November Gardening In NZ
Gardening in NZ– November Tips
Spring is in full force for gardening in NZ. The temperatures are rising. Plants are growing quickly. It’s a busy time for gardeners. Young plants may require watering. Most deciduous trees are in various stages of flower and/or leaf growth. It’s a good time to mulch around plants, but leave air space around the base of the plant. Piling mulch against the stem of plants can cause collar rot that can be fatal for the plant.
Tasks For This Month NZ Gardeners
If you’ve been organised and made a plan for your garden, it’s time to do the work to implement it.
If you’re not sure what to do then it’s a good idea to get professional advice, by contacting a landscaper.
When you consider what your property is worth and how much time and money can be spent on a garden then it’s worth while getting it right the first time. You wouldn’t want to wait any longer with seeking professional help because there’s always a pre-Christmas rush in December.
Slug and snail – If you’re planting small seedlings you’ll need to control slugs and snails that can make seedlings disappear over night. Baits and/or traps can be used. Remembering that some baits are poisonous to birds and animals, so need to be located safely, such as under a cover. There are slug and snail baits that are not poisonous to animals and birds but they are more expensive. You can use the beer in a buried container trap method with some success. I usually place baits close to the seedlings.
Ants – Can be a problem especially in northern districts, so consider placing baits under the house and/or in places sheltered from the rain near ground level, to get them before their numbers build up.
Pollination If you’re concerned you have a lack of bees to do your pollinating you can use a small brush about the size of a bee to go between the flowers compatible varieties to hand pollinate. i.e. If you’ve got two varieties of apple blossoming then go to one trees flowers and dab the brush on to the centre of the flower to cover it with pollen, then go to the other apple trees and dab the brush onto their flower centres. Don’t forget to go back to the original tree and dab the flower centre to ensure cross pollination. Cross pollination is when the pollen from from one compatible variety is received on the stigma of a different variety of compatible plant. Many plant flowers require cross pollination before they will produce a fruit.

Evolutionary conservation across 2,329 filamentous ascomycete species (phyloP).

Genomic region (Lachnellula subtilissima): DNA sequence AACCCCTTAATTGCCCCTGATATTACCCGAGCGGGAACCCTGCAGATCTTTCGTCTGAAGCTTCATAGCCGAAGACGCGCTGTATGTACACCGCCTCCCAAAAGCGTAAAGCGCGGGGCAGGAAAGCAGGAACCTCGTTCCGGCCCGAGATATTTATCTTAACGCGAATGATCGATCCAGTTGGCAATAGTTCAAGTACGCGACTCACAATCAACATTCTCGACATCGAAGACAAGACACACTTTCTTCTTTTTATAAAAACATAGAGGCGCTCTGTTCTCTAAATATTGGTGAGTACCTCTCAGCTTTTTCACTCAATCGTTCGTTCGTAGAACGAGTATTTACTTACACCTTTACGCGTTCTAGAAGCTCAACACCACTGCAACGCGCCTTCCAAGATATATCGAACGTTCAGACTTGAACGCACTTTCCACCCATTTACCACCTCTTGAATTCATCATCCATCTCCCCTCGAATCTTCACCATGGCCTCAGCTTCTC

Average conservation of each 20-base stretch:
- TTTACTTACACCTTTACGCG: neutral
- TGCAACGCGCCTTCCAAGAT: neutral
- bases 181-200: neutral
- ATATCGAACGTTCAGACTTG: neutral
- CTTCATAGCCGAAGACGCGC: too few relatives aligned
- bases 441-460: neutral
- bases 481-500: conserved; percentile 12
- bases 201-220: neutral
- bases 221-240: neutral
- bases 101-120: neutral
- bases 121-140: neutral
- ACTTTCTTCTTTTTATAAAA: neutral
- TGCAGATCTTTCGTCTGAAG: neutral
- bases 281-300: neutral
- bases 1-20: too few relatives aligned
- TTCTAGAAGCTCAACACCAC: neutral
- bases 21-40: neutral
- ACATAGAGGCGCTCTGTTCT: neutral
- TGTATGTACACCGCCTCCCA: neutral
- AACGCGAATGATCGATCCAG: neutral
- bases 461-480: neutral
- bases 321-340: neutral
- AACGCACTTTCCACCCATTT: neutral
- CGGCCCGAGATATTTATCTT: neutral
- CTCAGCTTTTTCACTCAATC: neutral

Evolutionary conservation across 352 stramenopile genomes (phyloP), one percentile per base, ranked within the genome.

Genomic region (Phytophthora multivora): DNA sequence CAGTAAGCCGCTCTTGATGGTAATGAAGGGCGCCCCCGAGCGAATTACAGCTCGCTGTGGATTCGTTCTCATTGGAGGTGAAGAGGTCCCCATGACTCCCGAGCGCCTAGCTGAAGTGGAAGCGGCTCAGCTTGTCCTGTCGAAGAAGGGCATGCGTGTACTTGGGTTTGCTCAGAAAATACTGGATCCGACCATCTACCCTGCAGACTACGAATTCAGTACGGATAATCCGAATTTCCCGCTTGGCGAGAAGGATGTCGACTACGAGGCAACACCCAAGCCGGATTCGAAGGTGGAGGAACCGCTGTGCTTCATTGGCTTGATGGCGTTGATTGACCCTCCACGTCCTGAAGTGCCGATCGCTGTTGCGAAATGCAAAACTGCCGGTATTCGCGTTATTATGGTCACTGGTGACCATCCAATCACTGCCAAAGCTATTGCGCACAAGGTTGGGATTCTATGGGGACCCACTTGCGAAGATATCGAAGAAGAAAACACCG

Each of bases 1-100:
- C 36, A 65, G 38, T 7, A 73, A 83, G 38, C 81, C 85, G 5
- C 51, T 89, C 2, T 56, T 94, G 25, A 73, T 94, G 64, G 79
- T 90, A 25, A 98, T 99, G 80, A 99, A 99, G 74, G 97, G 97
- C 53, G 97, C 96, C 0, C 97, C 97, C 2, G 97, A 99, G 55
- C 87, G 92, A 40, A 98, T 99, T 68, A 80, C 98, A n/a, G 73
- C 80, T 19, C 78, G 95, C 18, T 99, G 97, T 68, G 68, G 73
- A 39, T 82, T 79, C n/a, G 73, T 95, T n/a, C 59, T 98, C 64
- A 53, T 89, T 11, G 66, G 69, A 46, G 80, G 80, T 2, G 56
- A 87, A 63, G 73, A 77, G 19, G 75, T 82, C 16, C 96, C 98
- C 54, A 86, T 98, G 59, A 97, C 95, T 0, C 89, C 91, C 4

Perennials – Your tree and shrub planting should be finished by now to make the most of the growing season, before the soil starts getting dry.
Get rid of all the weeds before they go to seed, and focus on getting any weed seedlings that are emerging. It’s easier to kill them while their young.
Remove anything that is going to seed unless you’re wanting to keep the seed. You do need to bear in mind that you can get issues with cross pollination of similar varieties, with collecting your own seeds.
Prepare your soil before planting any vegetable seeds or seedlings. Mix any fertilisers into the soil and try to avoid direct contact of seedlings with fresh fertiliser as it can burn roots. I prefer organic fertilisers such as animal manures, which tend to increase to soil life forms such as earth worms that increase soil fertility. Watch out for tree roots getting into your vege garden, they may need to be chopped off before they compete for water and nutrients. Continue sowing and planting veges in amounts that equal your likely consumption, so you don’t end up with too much all at once.
I usually start my vege planting season with punnets of small seedlings, because it gives you a two to three weeks head start from sowing seeds. Then later in the season I make a successive sowing of seeds to replace harvested crops. This gives you a continuous harvest over the growing season. Generally I find direct sown seeds give you the strongest plants because there’s no transplanting damage done. The main mistake I’ve noticed with seed sowing is to sow seeds too close together, resulting in more labour required to thin out later and damage to small plants with the thinning process. So when sowing bear in mind the size of the mature plant and allow sufficient space, while allowing for some seeds not germinating.